Nigeria’s military said Thursday that it was ready to launch air strikes against Boko Haram Islamists as several thousand troops moved to the remote northeast to retake territory seized by the insurgents.
“The entire Nigerian military is involved in this operation, including the air force,” defence spokesman Brigadier General Chris Olukolade told AFP.
“Definitely, air strikes will be used when necessary,” he said.
A force of “several thousand” soldiers along with fighter jets and helicopter gunships have been deployed for the offensive in Borno, Yobe and Adamawa state, he added.
The operation follows President Goodluck Jonathan’s decision to a impose a state of emergency in all three areas as he admitted that Boko Haram had “taken over” territory in the northeast and declared war against the government.
The Islamists, who have said they are fighting to create an Islamic state in Nigeria’s mainly Muslim north, have become emboldened and better armed in recent months.
The military spokesman said operations had begun in all three states, but declined to provide specifics.
The operation is the largest against Boko Haram since 2009, when soldiers flooded Borno’s capital Maiduguri, killing more than 800 people and forcing the insurgents underground for a year.
A military source who requested anonymity told AFP that Nigerian forces “raided some terrorist camps in the Sambisa Game Reserve,” in northern Borno, early on Wednesday.
Zangina Kyarimi, who lives in the remote town of Marti in northern Borno towards the border with Chad, said that “large military teams” arrived late Wednesday.
“I saw dozens of military vans and trucks accompanied by tanks,” he said by phone from the town, which is considered a Boko Haram stronghold.
“We are afraid of what might happen in the coming days. We are thinking of leaving,” he said.
In Adamawa, a dusk-to-dawn curfew has been imposed, with all residents forced to stay indoors after sundown, the area’s military spokesman Lieutenant Ja-afar Mohammed Nuhu told AFP.
In Yobe state in the town of Gashua, scene of a deadly Boko Haram attack on April 26, a convoy of military personnel rolled through heading north to the Niger border, resident Musa Saminu said.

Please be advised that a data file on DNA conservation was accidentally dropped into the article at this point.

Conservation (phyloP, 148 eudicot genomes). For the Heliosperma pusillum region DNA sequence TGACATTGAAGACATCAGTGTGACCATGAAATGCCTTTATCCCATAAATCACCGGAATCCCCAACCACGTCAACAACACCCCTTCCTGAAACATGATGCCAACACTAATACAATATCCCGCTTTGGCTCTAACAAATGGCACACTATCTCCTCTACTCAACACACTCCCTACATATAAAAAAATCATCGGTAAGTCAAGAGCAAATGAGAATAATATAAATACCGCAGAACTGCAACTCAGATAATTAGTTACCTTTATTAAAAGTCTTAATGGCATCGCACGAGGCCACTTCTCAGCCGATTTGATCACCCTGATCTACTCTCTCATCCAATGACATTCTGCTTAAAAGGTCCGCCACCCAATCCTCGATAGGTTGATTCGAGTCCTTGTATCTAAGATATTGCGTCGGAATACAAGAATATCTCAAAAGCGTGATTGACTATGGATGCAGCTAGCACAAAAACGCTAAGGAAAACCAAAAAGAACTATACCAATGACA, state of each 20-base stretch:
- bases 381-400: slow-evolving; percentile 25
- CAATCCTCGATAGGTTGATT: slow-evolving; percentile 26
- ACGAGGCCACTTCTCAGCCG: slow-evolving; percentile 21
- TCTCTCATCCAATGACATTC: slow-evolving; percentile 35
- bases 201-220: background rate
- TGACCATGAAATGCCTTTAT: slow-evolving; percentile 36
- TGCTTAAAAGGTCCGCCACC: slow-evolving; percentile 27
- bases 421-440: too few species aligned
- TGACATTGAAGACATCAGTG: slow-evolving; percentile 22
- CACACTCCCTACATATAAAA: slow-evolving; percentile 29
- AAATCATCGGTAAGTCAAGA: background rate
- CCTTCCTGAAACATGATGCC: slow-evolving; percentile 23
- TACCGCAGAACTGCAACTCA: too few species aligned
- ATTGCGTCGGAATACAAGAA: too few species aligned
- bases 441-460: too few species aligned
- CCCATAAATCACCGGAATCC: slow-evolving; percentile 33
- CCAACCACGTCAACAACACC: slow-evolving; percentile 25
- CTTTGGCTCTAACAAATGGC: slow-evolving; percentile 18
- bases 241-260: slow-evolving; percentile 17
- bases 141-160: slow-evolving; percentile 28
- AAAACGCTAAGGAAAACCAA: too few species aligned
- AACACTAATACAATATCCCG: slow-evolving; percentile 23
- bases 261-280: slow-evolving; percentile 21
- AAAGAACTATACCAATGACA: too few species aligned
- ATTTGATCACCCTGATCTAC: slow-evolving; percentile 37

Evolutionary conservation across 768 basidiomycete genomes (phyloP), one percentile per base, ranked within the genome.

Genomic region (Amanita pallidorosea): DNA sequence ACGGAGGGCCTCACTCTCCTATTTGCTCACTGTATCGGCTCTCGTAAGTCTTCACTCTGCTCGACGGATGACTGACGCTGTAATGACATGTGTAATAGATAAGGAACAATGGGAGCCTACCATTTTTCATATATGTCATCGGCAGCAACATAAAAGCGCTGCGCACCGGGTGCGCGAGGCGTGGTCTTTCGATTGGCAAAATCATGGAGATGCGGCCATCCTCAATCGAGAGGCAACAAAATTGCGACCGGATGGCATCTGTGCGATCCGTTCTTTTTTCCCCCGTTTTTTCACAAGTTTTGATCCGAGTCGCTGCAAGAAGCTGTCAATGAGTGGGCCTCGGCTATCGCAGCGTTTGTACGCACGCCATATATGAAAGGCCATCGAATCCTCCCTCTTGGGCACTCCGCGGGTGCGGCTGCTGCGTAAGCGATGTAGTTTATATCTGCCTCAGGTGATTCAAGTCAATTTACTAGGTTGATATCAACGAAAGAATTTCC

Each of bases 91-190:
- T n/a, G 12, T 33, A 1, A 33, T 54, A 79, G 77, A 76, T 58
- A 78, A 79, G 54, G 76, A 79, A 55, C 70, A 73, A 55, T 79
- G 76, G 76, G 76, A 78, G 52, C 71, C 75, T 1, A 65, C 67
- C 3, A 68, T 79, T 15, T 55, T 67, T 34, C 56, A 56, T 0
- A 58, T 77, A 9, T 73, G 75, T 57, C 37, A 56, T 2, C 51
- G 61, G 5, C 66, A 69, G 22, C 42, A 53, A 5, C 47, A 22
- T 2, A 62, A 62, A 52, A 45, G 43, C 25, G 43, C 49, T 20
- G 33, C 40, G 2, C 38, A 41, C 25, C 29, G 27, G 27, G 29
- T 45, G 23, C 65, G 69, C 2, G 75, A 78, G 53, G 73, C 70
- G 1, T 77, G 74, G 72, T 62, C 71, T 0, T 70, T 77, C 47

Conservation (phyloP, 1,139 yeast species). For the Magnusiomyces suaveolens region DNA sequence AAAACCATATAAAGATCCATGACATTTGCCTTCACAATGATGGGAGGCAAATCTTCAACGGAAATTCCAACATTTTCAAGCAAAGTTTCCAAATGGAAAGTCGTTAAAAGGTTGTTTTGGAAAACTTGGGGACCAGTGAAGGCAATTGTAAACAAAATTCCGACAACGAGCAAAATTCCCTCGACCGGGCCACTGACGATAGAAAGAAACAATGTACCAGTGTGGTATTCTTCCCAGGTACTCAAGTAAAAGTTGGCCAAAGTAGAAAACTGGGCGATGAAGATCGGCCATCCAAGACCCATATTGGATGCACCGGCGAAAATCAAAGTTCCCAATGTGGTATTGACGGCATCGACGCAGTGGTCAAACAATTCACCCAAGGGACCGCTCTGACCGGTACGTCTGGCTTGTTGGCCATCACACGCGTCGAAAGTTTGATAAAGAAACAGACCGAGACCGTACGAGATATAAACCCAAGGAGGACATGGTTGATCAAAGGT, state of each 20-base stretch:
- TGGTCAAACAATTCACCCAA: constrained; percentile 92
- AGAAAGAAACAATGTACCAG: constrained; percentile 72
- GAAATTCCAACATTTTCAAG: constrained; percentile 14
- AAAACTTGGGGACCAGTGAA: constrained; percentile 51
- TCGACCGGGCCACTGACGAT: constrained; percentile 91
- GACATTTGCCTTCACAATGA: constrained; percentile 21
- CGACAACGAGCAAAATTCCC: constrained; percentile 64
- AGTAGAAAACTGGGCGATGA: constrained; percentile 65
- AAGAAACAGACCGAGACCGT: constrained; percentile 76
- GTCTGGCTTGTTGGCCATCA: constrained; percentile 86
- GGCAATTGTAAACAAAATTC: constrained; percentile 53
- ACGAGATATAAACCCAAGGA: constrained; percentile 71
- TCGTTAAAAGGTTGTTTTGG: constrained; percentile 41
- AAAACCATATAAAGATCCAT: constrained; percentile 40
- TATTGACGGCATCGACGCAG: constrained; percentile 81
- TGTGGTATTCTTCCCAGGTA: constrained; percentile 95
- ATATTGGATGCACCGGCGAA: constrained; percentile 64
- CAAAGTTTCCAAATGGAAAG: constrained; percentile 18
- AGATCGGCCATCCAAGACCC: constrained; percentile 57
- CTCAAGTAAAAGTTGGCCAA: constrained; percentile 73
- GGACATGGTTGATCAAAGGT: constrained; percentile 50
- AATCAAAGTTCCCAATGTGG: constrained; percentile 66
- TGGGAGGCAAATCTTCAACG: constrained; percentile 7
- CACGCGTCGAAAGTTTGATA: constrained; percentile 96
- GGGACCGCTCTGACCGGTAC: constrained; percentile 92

“Some of them went to the banks and asked them to close down as a precaution,” he told AFP.
While the military has vowed that the operation will “rid the nation’s border territories of terrorist bases,” there are doubts as to whether the security forces have the capacity to end the insurgency.
“The military is already overstretched,” former US ambassador to Nigeria John Campbell said Wednesday in an article for the Council on Foreign Relations.
The northeastern borders with Cameroon, Chad and Niger are porous, with criminal groups and weapons moving freely between countries.
Analysts warn that despite the military buildup, Boko Haram could scatter and find new safe havens.
Many have urged Nigeria to address the social causes fuelling the insurgency, including acute poverty and frustration over excessive government corruption.
Nigeria is Africa’s top oil producer, but most of its estimated 160 million people still live on less than two dollars a day.
Nigeria’s security forces have been accused of massive rights abuses in campaigns against Boko Haram, which may have amounted to crimes against humanity, according to Human Rights Watch.
The US State Department on Wednesday warned that any “heavy-handed” tactics or disregard for human rights during the emergency operations could damage bilateral relations.
Boko Haram is believed to be led by Abubakar Shekau, declared a global terrorist by the United States, but the extent of his control is unclear.
Shekau has rejected any form of negotiation with Nigeria’s government.
The Boko Haram conflict is estimated to have cost 3,600 lives since 2010, including killings by the security forces.